The town of Guffey, Colorado got its start in 1890 with the promise of gold and big money. It quickly attracted prospectors from all over the country. The Cripple Creek mine was just 30 miles away from town, and so the town was the perfect supply hub for mining claims that were expected to spring up between Cripple Creek and Guffey. When Guffey was established, the mining camp was called Idaville, but shortly thereafter its name was changed to Freshwater.

Guffey was actually legally incorporated in 1895, and it was immediately booming as a mining, lumbering, and ranching community. The Freshwater Mining District wasn’t just about gold mines. The area also produced copper, lead, and other minerals. The minerals that could be mined in the area made Guffey a center of activity. For most, gold was the big draw, mostly because they didn’t understand the value of the other minerals, like we do now, with new technologies and new uses for minerals. On August 31, 1896, the Colorado Daily Chieftain reported, “All of the arrangements have been completed, and negotiations closed for the construction of a cyanide mill on Currant Creek, of a capacity of 60-tons per day. The mill is now assured beyond any doubt, and ground will be broken for its construction within a fortnight. The capitalists behind the enterprise are Roadhaven and Vanderpool, of Saint Louis, who have visited the camp several times, investigating our mines and ores, with William Goodman of Cripple Creek, who has been largely instrumental in consummating this enterprise. They claim to be able to treat $7 ore at a profit, which it is claimed will make of Freshwater the biggest camp in the world. The townspeople have guaranteed the company 50 tons of ore per day. This step locates Freshwater beyond the boundary of a prospecting camp and places it in the list of producers.”

The town would receive another name change in the late 1890s, this time due to the fact that there was another town with the same name in California. In honor of James McClurg Guffey, an oilman and capitalist, the town was named Guffey. The town was known throughout the region for its dances, which included lots of fiddlers and other musicians. Guffy reached its peak during this period, with over 500 residents and 40 businesses…most of which were brought in with the promise of gold.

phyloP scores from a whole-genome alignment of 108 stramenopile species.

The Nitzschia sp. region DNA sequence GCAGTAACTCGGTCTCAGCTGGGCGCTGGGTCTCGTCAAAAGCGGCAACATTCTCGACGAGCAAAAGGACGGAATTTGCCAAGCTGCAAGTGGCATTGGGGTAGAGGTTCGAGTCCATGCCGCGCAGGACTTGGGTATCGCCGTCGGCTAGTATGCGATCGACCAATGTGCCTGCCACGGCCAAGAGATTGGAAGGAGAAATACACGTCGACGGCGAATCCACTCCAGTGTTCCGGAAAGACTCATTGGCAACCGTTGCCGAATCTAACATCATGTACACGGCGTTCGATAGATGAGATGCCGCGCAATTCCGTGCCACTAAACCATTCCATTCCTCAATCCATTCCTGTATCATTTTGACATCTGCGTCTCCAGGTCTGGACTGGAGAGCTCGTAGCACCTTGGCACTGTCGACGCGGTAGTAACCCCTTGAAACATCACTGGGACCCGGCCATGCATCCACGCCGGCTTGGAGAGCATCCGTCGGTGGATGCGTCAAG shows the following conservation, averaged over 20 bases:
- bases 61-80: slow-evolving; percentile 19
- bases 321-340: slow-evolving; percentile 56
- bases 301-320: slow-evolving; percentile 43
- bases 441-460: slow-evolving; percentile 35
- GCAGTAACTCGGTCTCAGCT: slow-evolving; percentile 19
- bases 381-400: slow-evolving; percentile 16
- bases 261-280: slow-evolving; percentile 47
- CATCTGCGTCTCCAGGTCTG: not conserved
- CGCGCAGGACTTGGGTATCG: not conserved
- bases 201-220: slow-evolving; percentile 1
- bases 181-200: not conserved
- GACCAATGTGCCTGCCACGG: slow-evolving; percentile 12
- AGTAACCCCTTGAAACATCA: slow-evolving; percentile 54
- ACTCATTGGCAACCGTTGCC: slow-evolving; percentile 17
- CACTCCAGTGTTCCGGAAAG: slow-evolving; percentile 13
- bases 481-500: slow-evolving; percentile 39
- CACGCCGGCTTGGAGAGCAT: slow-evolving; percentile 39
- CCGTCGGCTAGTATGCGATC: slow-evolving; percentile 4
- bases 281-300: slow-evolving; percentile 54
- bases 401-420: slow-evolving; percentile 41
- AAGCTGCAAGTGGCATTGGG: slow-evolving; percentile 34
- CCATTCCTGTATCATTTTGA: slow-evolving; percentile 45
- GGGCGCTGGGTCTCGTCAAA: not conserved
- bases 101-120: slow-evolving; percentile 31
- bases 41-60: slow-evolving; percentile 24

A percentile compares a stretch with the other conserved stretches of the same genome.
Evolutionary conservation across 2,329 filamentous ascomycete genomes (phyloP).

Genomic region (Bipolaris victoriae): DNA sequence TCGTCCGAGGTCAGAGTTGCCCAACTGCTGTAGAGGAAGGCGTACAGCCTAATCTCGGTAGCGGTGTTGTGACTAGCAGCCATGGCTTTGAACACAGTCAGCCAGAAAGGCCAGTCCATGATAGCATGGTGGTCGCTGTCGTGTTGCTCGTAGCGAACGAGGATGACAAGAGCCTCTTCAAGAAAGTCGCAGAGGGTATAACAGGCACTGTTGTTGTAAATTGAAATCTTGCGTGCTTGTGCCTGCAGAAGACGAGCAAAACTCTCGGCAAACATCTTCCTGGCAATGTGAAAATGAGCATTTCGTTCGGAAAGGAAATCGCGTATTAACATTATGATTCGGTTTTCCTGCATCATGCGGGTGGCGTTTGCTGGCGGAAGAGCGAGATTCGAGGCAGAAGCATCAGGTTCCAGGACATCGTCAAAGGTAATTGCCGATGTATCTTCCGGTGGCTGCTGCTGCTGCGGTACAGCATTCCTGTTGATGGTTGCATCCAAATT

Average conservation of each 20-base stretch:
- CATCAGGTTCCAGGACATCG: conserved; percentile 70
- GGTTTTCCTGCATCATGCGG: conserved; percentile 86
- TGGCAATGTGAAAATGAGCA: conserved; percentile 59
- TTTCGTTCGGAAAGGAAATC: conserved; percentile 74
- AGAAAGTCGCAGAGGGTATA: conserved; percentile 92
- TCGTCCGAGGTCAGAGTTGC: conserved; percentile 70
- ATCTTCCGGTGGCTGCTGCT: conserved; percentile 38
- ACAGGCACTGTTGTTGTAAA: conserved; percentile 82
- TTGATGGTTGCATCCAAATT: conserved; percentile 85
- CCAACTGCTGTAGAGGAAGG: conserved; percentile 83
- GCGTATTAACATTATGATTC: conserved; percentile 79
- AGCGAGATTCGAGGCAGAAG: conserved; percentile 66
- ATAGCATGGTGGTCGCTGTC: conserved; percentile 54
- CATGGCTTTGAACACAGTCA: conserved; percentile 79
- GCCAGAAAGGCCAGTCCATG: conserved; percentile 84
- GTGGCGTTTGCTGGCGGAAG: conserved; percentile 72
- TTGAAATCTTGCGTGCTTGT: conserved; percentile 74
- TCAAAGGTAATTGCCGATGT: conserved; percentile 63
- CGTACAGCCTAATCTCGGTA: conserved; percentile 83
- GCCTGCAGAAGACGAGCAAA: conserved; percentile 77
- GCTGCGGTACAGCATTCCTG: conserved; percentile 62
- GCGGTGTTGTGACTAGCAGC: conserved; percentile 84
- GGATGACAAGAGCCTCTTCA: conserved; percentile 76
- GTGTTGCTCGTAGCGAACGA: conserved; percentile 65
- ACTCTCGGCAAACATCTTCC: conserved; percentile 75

While there were many mines and prospects around Guffey, the total production recorded was disappointingly minor. The cattle ranches and lumber operations located nearby supported Guffey while mining wasn’t profitable. In reality, the town was probably more suited for ranching anyway. Soon many of the businesses began to leave. The Park County Bulletin, dated January 17, 1902, stated, “With this issue, the GUFFEY PROSPECTOR will cease publication. This is due in part to the fact that the camp has another paper and to the additional fact that the Freshwater districts have failed, so far, to develop sufficiently to support a newspaper. The PROSPECTOR has for some time been published from the BULLETIN office, and while working faithfully for the camp, it has never been a paying investment. Those in the Freshwater districts who wish to settle their accounts with the paper can do so with Captain Sylvis at the Guffey post office. To those who wish it, the BULLETIN will be continued to their address, and we will try to make it meet their requirements as always up with the news of Park County. We still have faith in the Freshwater districts and believe that, when sufficient depth has been obtained, there will be pay mines made and profitable mining is done.”